Americans move a lot less than citizens of other countries. Average daily step counts vary quite a bit around the world: the U.S. ranks 30th, with an average daily step count of 4,774, while Hong Kong comes first, at 6,880 steps per day. Outside of counting steps, there are other measures by which we fall behind in terms of physical fitness and exercise. Even though our step count (4,774) is similar to Mexico’s (4,692), the US’s obesity rate is higher: 3 8% (US) compared to 32.4% (Mexico).
These figures are sobering. Many of us struggle with our weight and activity levels, largely because we are an especially work-obsessed nation. And yet it’s important to our physical and mental health, to our relationships with others, and our overall sense of well-being to be active.
We all know this, but how do we actually put our intentions into actions? It might be easier than you think.
Measure, measure, measure.
All you have to do, really, is measure your activity. Be totally honest with yourself, without judgment.
Measure how much you move. How often are you active? How many times do you work out every week? For how long? What type of workout? How strenuous is the activity?
Count how many steps you take. Some of us drive to work, while other of us might walk well over a mile each way to get there. These steps count for a lot. If you don’t get a chance to move a lot at your job, or during your commute, find reasons to move – during a lunch break, while making a phone call, or just when you need a moment to think.
Finally, measure how much you stand, sit, and move around. Becoming aware of your sedentary activities and your active moving will give you a better picture of how active you are overall.
When you have a better picture of your overall activity levels, improvement will come, slowly but surely. You will find yourself unconsciously trying to up your step counts or number of workouts. This, in turn, will boost your health. Moving helps us stay active, decrease obesity, boost heart health, increases our energy levels.
Motivation and Goals
Measurement helps gives you the motivation you need! But as you become aware of that tendency toward wanting to improve yourself and increase your physical activity, you might find these four tips helpful.
1. It doesn’t matter how you measure it: just do it.
Some people use fitness tracking watches (see the many models of Fitbit, Garmin, etc.) to get tons of data automatically on their phone apps; others prefer the low-tech (and low-cost) solution of just logging it in a physical book. It honestly doesn’t matter which way you choose to go.
It’s sort of like playing games, you either want to make some numbers higher or lower; think, for example, about board games like Agricola or the many mobile games that require you to use “coins” to purchase certain tools or power-ups. You choose which things to prioritize (increasing your number of steps or spending less time sitting), and then work toward better fitness in that domain.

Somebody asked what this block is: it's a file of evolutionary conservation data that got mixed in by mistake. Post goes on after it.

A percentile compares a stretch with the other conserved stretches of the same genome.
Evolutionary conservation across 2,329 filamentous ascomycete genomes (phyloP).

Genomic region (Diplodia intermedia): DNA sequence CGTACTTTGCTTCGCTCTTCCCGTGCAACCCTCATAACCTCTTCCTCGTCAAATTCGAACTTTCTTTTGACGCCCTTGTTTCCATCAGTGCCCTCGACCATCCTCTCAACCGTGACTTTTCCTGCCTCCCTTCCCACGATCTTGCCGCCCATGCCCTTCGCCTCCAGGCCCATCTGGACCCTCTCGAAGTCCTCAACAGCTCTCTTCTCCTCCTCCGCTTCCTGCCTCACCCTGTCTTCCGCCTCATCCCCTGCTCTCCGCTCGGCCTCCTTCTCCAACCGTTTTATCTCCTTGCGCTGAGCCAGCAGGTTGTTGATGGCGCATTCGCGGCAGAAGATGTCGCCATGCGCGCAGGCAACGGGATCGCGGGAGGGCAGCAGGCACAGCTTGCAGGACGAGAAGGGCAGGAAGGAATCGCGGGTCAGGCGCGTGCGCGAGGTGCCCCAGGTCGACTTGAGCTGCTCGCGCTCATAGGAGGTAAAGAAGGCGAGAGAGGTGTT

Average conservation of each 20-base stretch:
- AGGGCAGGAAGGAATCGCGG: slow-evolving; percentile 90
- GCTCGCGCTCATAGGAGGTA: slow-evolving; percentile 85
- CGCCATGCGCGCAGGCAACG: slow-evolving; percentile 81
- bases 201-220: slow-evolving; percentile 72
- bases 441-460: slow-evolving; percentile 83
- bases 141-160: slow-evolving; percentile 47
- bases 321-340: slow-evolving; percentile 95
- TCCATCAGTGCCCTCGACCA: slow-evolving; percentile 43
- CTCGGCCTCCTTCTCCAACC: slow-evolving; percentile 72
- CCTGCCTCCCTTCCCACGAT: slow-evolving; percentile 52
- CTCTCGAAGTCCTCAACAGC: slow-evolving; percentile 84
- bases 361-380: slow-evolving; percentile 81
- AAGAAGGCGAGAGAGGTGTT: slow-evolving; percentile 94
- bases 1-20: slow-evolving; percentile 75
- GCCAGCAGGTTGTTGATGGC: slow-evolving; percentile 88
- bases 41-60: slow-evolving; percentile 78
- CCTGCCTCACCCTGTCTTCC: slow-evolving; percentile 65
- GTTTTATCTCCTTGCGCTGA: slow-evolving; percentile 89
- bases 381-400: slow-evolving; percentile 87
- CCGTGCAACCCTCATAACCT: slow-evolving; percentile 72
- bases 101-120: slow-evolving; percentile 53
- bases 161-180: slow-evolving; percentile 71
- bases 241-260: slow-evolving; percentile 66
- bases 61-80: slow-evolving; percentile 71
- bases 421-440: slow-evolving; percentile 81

2. Talk about it with your friends or accountability partners.
It’s nice to know how you are doing, whether you’re doing great or need a little extra push. But either way, it’s more fun to work toward goals when you can compare with peers and add a little competition (or warm encouragement) to make it fun!
This is the philosophy behind programs like Strava that connect workout logs with social media. You can pursue different targets – or the same ones, if you have similar goals – and make a point to talk about your progress with friends for accountability.
3. Create and stick to clear goals.
10,000 steps (equates to roughly five miles) per day is a good target for overall activity. If you are an able-bodied person who can walk without trouble, try to make this your goal. When you have this target, you’ll try to meet it. It’s helpful encouragement to keep you moving more!
Or if you have a gym membership, go to a yoga studio, or swim at your school’s gym, set a tangible and clear goal. Log it when you complete it, and make a note of it when you don’t. The goal is transparency and honesty with yourself; with this kind of visible marker of your progress or lack thereof, you have a much higher chance of success!
4. Be kind to yourself and revise when necessary.
Even though it’s key to set tangible goals, it’s equally important to be aware of your limitations. If you have very little experience with exercise, or if you’re injured or feeling unusual pangs or aches, take it easy. It is quite possible to overexert and injure yourself. As you work toward goals, do it mindfully. Check in with yourself often.
There are also small ways to get more active, and these are good ways to implement more physical activity without any risk at all. Instead of going thru drive-in for food, walk there. Instead of taking the elevator all the time, take the stairs. Instead of sitting all day long in office, stand a while or walk around some time.
Of course, it’s important to keep in mind that this is not enough, but it’s important. Make sure to augment your little fixes with both aerobic workouts and strength-training activities. And every time you do, log it, measure it, and adjust your goals!
Featured photo credit: Photo by dan carlson on Unsplash via unsplash.com
|CBS News: Daily step counts: Which countries are most active – and which are least?
|Market Watch: The U.S. is the most obese nation in the world, just ahead of Mexico
|Heart Foundation: Benefits of moving more